Amid noisy scenes on the ongoing audiogate scandal, the government on Wednesday tabled eight Bills, all of which were passed without any debate or discussion.
Among the bills passed was the Right to Fair Compensation and Transparency in Land Acquisition, Rehabilitation and Resettlement (Karnataka Amendment) Bill, 2019. The government has introduced amendments to facilitate easy acquisition of land required for several of its mega infrastructure projects, which have been stuck.
The government has introduced amendments to the Land Acquisition Act enforced by the Centre in 2013 to protect the interest of farmers.
Through the amendments, the government has ensured that land can now acquired at the price fixed by the government, a model followed in states like like Gujarat, Tamil Nadu, Telangana, Andhra Pradesh and Rajasthan.
The Revenue department has reasoned that projects, including construction of highways, railway line and drinking water projects, were witnessing high-cost escalation owing to non-availability of land.
The Assembly also passed the much-delayed Karnataka State Civil Services (Regulation of Transfer of Teachers) (Amendment) Bill, 2018, relaxing rules for transfer of teachers.
Teachers can now seek transfers to places where their spouses (government employees) are working. The new rules will also grant exemption from compulsory transfer in cases of teacher or spouse or child suffering from severe illness and reduce the duration of service for transfer from 5 years to 3 years.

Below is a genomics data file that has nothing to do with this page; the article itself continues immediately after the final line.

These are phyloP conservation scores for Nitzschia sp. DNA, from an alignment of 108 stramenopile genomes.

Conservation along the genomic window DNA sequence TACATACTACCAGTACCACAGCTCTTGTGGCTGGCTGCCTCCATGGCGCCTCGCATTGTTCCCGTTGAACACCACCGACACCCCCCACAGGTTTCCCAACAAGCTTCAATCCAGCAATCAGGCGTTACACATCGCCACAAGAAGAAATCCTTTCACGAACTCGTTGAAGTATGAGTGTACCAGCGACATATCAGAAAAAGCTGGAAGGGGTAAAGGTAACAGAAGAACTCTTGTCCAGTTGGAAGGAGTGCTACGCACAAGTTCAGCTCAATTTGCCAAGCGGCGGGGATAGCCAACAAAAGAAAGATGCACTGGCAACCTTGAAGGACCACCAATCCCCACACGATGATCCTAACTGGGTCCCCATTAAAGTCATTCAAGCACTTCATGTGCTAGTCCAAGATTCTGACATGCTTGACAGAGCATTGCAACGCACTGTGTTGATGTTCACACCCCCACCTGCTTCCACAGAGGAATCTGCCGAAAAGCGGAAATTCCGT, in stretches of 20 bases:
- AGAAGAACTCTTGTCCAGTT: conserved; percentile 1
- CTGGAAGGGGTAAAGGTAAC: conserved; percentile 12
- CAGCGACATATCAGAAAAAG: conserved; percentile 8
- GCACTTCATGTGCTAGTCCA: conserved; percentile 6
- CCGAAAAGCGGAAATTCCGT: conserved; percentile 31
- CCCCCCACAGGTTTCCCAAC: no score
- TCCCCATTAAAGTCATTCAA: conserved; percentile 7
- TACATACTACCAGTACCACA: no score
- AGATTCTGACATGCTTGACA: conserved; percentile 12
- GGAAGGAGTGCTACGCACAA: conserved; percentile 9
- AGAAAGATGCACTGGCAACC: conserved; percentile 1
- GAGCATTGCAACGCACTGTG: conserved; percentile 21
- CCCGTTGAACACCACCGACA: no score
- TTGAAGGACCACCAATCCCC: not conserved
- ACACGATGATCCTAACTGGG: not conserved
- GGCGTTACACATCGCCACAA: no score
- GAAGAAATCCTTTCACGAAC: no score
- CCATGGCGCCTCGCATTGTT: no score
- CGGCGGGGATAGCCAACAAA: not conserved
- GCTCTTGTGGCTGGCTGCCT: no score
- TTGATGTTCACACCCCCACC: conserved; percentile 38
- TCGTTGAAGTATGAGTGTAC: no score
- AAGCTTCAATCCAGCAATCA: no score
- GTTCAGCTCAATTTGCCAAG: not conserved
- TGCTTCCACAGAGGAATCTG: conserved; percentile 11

The Assembly also passed Bills to grant deemed university status to the National Institute of Engineering (NIE), Mysuru, Adichunchanagiri educational institutions and R V College of engineering.
Debt relief for farmers
Another Bill passed was the Karnataka Debt Relief Bill, 2018, which proposed to ease the financial burden on small farmers and those from economically weaker sections who depend on moneylenders.
Loans taken from non-institutional sources, excluding non-banking finance corporations (NBFCs), stand null and void. The financial institutions are also required to return pledged items such as gold and land documents. The government took this decision following widespread farmer suicides reported between 2016 to 2018.